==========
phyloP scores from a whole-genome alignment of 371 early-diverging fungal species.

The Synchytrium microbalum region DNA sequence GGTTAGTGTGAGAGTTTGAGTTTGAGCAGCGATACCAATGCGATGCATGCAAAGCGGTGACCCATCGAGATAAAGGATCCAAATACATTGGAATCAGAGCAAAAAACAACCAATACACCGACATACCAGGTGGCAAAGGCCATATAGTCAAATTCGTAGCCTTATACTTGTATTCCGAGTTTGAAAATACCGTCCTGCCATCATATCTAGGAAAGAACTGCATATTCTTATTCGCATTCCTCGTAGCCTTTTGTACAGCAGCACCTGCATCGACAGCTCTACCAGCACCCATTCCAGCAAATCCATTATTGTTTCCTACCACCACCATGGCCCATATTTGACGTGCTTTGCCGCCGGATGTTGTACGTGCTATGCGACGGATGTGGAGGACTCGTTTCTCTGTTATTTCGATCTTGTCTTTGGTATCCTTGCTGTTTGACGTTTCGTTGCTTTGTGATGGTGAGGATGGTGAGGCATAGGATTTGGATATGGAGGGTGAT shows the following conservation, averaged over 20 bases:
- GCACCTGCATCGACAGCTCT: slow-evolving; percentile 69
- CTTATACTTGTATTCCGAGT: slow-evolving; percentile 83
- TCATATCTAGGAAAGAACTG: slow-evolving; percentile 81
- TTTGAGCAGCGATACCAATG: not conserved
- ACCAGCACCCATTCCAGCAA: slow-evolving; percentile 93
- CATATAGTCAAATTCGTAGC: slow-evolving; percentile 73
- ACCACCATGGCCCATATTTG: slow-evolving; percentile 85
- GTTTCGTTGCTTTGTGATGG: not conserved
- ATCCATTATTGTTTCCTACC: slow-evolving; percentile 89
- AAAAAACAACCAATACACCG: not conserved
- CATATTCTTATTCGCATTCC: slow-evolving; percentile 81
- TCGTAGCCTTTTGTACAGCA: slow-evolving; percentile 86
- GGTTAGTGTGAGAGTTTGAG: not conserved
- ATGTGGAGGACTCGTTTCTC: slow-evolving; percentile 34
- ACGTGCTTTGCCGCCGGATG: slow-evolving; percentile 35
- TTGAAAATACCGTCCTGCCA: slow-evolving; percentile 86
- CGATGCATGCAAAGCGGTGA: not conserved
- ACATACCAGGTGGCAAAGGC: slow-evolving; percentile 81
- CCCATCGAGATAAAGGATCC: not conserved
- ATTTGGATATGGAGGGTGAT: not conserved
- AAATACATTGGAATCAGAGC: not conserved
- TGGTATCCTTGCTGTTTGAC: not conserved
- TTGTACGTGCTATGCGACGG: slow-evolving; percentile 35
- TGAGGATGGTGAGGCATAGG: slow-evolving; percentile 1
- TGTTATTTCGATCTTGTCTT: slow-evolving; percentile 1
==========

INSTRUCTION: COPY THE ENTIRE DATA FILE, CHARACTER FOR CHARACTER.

phyloP scores from a whole-genome alignment of 371 early-diverging fungal species.

The Synchytrium microbalum region DNA sequence GGTTAGTGTGAGAGTTTGAGTTTGAGCAGCGATACCAATGCGATGCATGCAAAGCGGTGACCCATCGAGATAAAGGATCCAAATACATTGGAATCAGAGCAAAAAACAACCAATACACCGACATACCAGGTGGCAAAGGCCATATAGTCAAATTCGTAGCCTTATACTTGTATTCCGAGTTTGAAAATACCGTCCTGCCATCATATCTAGGAAAGAACTGCATATTCTTATTCGCATTCCTCGTAGCCTTTTGTACAGCAGCACCTGCATCGACAGCTCTACCAGCACCCATTCCAGCAAATCCATTATTGTTTCCTACCACCACCATGGCCCATATTTGACGTGCTTTGCCGCCGGATGTTGTACGTGCTATGCGACGGATGTGGAGGACTCGTTTCTCTGTTATTTCGATCTTGTCTTTGGTATCCTTGCTGTTTGACGTTTCGTTGCTTTGTGATGGTGAGGATGGTGAGGCATAGGATTTGGATATGGAGGGTGAT shows the following conservation, averaged over 20 bases:
- GCACCTGCATCGACAGCTCT: slow-evolving; percentile 69
- CTTATACTTGTATTCCGAGT: slow-evolving; percentile 83
- TCATATCTAGGAAAGAACTG: slow-evolving; percentile 81
- TTTGAGCAGCGATACCAATG: not conserved
- ACCAGCACCCATTCCAGCAA: slow-evolving; percentile 93
- CATATAGTCAAATTCGTAGC: slow-evolving; percentile 73
- ACCACCATGGCCCATATTTG: slow-evolving; percentile 85
- GTTTCGTTGCTTTGTGATGG: not conserved
- ATCCATTATTGTTTCCTACC: slow-evolving; percentile 89
- AAAAAACAACCAATACACCG: not conserved
- CATATTCTTATTCGCATTCC: slow-evolving; percentile 81
- TCGTAGCCTTTTGTACAGCA: slow-evolving; percentile 86
- GGTTAGTGTGAGAGTTTGAG: not conserved
- ATGTGGAGGACTCGTTTCTC: slow-evolving; percentile 34
- ACGTGCTTTGCCGCCGGATG: slow-evolving; percentile 35
- TTGAAAATACCGTCCTGCCA: slow-evolving; percentile 86
- CGATGCATGCAAAGCGGTGA: not conserved
- ACATACCAGGTGGCAAAGGC: slow-evolving; percentile 81
- CCCATCGAGATAAAGGATCC: not conserved
- ATTTGGATATGGAGGGTGAT: not conserved
- AAATACATTGGAATCAGAGC: not conserved
- TGGTATCCTTGCTGTTTGAC: not conserved
- TTGTACGTGCTATGCGACGG: slow-evolving; percentile 35
- TGAGGATGGTGAGGCATAGG: slow-evolving; percentile 1
- TGTTATTTCGATCTTGTCTT: slow-evolving; percentile 1